NHS providers value and rely on staff from all over the world, from Ipswich to Italy to Indonesia. Each makes a vital contribution the collective endeavour of providing care, support and compassion to people at their most vulnerable. Work undertaken by the Centre for Workforce Intelligence demonstrates that over the next 13 years, demographic change will increase the size and diversity of the UK’s health and social care workforce. Armed with this foresight, and with domestic supply unable to meet even current levels of need, it’s clear that the NHS and social care system need to continue to be able to recruit staff with the right skills from abroad as well as at home.
That’s why NHS Providers is a founding member of the Cavendish Coalition, a collective of 31 health and social care organisations which have come together to campaign for EU nationals currently working in the health and social care system to be given indefinite leave to remain and to ensure that the system can still recruit from the largest possible pool after Brexit.
Reforming competition and procurement rules: the silver lining?
The challenges for the NHS associated with Brexit are currently clearer than the opportunities, but the latter do exist. Even before the referendum, an NHS Providers survey highlighted NHS competition law and procurement as the areas on which a significant majority of participating NHS leaders suggested they thought Brexit would impact most positively.
A complex patchwork of EU regulations and domestic law sets out the competition framework in which the NHS operates. Through this, NHS trusts are required to follow a range of EU-wide competition and procurement processes to ensure NHS services put out to tender are advertised fairly and are accessible to a wide range of potential providers. Application of these rules can, in practice, be time consuming and, as they are not tailored to the unique arrangement of the NHS, they can also be disproportionate. Essentially, many are regarded as dreaded ‘red tape’.
Depending on the nature of future relationship the Government negotiates with the EU, Brexit could change this. The UK’s withdrawal from the EU comes at a time when collaborative ways of working across health and social care are widely recognised as the best chance the NHS has to achieve long term sustainability. Following the passage of the Great Repeal Bill, Brexit may create an important opportunity to review the application of competition and procurement policy within the NHS. This could allow for easier collaboration and a proportionate approach to procurement and competition, which would likely be welcomed with open arms by a health and care system currently working to pull together services and increase efficiencies against the odds.
Medical research, development and innovation: preserving the jewel in the UK crown
The NHS has been at the forefront of some of the most important advances in treatment, medical innovation and clinical research of the past 68 years. In recent decades, its reputation as an international leader in these fields has been enhanced by, and become closely entwined with, the UK’s relationship with the EU.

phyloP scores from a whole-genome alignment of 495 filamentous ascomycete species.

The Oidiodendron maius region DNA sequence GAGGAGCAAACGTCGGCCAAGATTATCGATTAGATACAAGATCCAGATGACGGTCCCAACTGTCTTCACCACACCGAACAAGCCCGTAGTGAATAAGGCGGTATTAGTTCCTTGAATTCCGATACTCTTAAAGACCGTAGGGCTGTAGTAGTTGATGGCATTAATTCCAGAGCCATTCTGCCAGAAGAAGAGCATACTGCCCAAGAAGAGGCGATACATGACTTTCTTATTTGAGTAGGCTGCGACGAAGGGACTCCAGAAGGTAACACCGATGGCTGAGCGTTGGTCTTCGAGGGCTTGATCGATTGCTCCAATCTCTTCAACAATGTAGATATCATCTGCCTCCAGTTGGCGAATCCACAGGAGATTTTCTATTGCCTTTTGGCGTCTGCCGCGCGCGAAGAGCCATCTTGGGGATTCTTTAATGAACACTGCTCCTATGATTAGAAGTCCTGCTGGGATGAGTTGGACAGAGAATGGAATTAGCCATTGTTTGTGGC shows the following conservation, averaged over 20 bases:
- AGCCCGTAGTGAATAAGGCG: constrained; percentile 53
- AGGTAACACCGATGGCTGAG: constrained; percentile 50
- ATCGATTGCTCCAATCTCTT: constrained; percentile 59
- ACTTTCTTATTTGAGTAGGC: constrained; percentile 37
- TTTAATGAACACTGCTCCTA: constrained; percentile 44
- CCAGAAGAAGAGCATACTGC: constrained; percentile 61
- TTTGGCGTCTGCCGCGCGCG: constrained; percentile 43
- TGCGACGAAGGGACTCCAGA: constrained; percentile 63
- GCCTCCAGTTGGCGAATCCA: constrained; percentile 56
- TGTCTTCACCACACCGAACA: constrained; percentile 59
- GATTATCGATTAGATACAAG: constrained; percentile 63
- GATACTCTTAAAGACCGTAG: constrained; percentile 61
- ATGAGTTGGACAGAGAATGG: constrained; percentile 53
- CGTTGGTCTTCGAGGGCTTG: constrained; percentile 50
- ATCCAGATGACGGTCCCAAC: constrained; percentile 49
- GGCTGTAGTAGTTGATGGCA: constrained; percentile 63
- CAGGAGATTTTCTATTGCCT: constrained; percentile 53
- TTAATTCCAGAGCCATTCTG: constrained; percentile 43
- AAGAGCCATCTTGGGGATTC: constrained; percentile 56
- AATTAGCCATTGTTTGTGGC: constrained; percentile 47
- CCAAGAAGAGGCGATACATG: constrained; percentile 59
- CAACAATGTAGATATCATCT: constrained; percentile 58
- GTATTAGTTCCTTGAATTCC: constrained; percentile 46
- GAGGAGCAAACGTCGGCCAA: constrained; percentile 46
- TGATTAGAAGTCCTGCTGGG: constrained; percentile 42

It is through EU membership, for instance, that the UK is net beneficiary of EU research funds – the Academy of Medical Royal Colleges estimates that between 2007 and 2013, the UK received £8.8 billion of funding from the EU research budget compared to its contribution of £5.4 billion. Additionally, shared arrangements around data protection and clinical trials offer NHS patients the opportunity to participate in multinational clinical trials.
Brexit is very much on our radar. It is already clear there will be both risks and opportunities and that the health sector must be alert to defend against any negative impact and sufficiently fleet of foot to seize opportunities as they emerge
That the Chancellor has committed to back EU funded projects to 2020 that were signed off before the Autumn Statement, including funding for universities and researchers, is both welcome and an endorsement of the importance of such projects. But this solution is temporary. If a modern and ambitious industrial strategy is to propel the UK into a positive post-Brexit future, then a central pillar must surely be maintaining the NHS’s world leading status in medical research and development. The benefits of involvement in the EU’s research ecology must not be lost.
At NHS Providers, Brexit is very much on our radar. It is already clear there will be both risks and opportunities and that the health sector must be alert to defend against any negative impact and sufficiently fleet of foot to seize opportunities as they emerge. As we enter 2017, it’s now vital that a clear understanding of the relationship between Brexit and the NHS is established, from patients, staff and local NHS leaders all the way up to Number 10. We are committed to working collaboratively with stakeholders across the heath and social care sector to achieve this outcome and ensure that, by the Article 50 is triggered, the NHS is firmly on the Brexit radar too.
This blog was published by Public Finance on 19 December 2016